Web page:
Greek exceptionalism


When the rest of the world stumbled and looked around, however inadequately, for the source of its own follies in 2008, Greece confidently asserted again its own exceptionalism.

TAGS: Politics

During the first decade of this century, Greece felt like a country where things were happening. Businesses were flourishing, the headline economic indicators were rosy and Greece was a proud new member of the core of Europe. The 2004 Olympic Games in many ways epitomized a unique way of Greek achievement.

There was perhaps a way of doing it in the rest of the world, but, the narrative told us, we Greeks operate under the rules of our own domestic Greek reality. The warnings that come from the outside do not apply to us, they are foreign, like those of the Trojan princess Cassandra, the original foreign doom-and-gloomer. We Greeks will always find a way to make it work, we have the genes of “polymichanos” Odysseus.

This narrative (mythos) overplayed the virtues of inventiveness, “filotimo” and putting our best foot forward in adversity, and downplayed the vices of minimal coordination, of rushed half-finished jobs, of excessive above and below the line costs and of no plan for the day after. The core belief of the narrative was that Greece and Greeks could do it “their way” without engaging in a broader conversation with the rest of the world. There was “Greek reality” for the savvy Greeks and then “international reality” for the boring, plodding others.

When in 2008 the rest of the world stumbled and looked around, however inadequately, for the source of its own follies, Greece confidently asserted again its own exceptionalism. The two invoices (logariasmoi) for this exceptionalism arrived in late 2009 and 2010. Having lived beyond its means for a number of years (and stealthily at that), and having lost its ability to sell its wares to the rest of the world, Greece was unable to borrow not only to cover its budget deficit, but also to roll over its existing debt. The price the country paid for the hidden and publicly undiscussed twin deficits – budget and trade – was apocalyptic. The promises of the Greek exceptionalist narrative collapsed and many, mostly younger people, found their lives shattered and their expectations dashed.

In the era of the memoranda, the assertive narrative of Greek exceptionalism faded into a silent disbelief. The description of the failed Greek political economy as being due to the mendacity and sloth of the Greeks was met by a voiceless and passive shame. In continuity with its disengagement with the rest of the world, Greece either accepted the memoranda uncritically or rejected them irresponsibly. The absence of Greek engagement resulted in memoranda micromanagement. Much that can be measured changed, a certain stability returned, but the opportunity to reflect on what went wrong was missed. Fresh out of the memoranda, a new Greek voice to organize the political economy and to engage with the world has yet to emerge. Examining the two deficits and the cures for each provides some clues on Greece’s challenges and opportunities.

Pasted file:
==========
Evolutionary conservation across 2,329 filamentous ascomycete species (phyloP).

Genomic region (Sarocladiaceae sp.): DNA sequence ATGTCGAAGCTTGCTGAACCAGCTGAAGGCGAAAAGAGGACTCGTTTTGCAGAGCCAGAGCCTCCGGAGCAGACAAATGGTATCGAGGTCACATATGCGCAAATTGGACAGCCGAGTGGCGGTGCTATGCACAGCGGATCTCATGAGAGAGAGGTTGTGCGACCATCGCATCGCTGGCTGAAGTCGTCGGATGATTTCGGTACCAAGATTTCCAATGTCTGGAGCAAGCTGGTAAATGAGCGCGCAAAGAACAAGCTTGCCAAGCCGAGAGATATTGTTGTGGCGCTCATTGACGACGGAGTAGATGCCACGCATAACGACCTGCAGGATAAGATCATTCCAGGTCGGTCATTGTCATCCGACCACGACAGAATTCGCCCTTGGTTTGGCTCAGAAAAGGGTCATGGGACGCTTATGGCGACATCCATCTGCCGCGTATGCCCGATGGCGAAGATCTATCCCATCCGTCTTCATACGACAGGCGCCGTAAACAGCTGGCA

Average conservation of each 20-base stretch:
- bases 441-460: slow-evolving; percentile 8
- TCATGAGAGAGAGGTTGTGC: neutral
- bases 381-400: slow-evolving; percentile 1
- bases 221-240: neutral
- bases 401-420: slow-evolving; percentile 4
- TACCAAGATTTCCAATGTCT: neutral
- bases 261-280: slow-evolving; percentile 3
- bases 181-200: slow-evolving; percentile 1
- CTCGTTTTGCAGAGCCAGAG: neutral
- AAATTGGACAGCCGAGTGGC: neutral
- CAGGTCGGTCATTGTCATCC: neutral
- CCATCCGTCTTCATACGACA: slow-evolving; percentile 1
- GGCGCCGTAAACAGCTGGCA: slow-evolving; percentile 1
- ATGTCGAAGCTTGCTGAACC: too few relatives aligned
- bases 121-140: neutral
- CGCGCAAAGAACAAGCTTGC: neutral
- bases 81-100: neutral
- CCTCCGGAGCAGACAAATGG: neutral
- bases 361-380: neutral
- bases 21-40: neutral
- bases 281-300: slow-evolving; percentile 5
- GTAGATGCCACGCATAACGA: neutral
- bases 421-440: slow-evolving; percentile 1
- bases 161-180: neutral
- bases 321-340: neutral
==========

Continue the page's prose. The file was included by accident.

Curing the budget deficit is possible in only one way: austerity. When expenses exceed income and one cannot borrow to cover the excess, one has to ask those who spend to do less and those who pay to do more. Austerity means dividing the pie in smaller pieces. Its public morality is divisive between social classes, special interest groups, entrenched rentiers and generations. Its outlook toward the world is reactive, passive and secretive.

Whereas austerity is the only cure of budget deficits, curing the current account deficit is the only way to regain prosperity. Put simply, this requires Greeks to sell more of their goods and services to non-Greeks. This, after a long period of falling competitiveness, itself a symptom of failing to engage with the rest of the world, is a challenge. It requires changes of habits, acquiring new skills, abandoning jobs with no future, building credible institutions, rejecting mediocrity. The cure’s required sacrifices and commitments may confuse it with the cure of austerity, especially when they require the overhaul of economic units and institutions. The confusion is difficult to resolve because, if the cure is successful, prosperity will not necessarily return to all in the same way. Selling more to the outside world is not a cure for domestic inequality.

But unlike the zero-sum game which is austerity, successful economic engagement with the rest of the world increases what is available within Greece. One’s gain is not another’s loss. Everyone can participate in the gains of this prosperity. The core of the political economy of the country can make a change from the passive and defeatist pessimism of austerity to the promise of prosperity and the values it requires: assertiveness, openness, accountability, cooperation, resilience.

Years of proud Greek exceptionalism, followed by years of passive-aggressive acceptance of memoranda, need to be followed by something radically different. The world today is interconnected in complex ways. It will continue to evolve in challenging ways. For Greece to break free of its current isolation, it needs to engage with the world. The means of this engagement is a better and marketable Greek product. The actors who can bring this about are the residents of Greece working better together and becoming bona fide members of the global community. Rising to this challenge will see the return of lasting prosperity and legitimate national pride.

Yannis Manuelides is partner at Allen & Overy in London.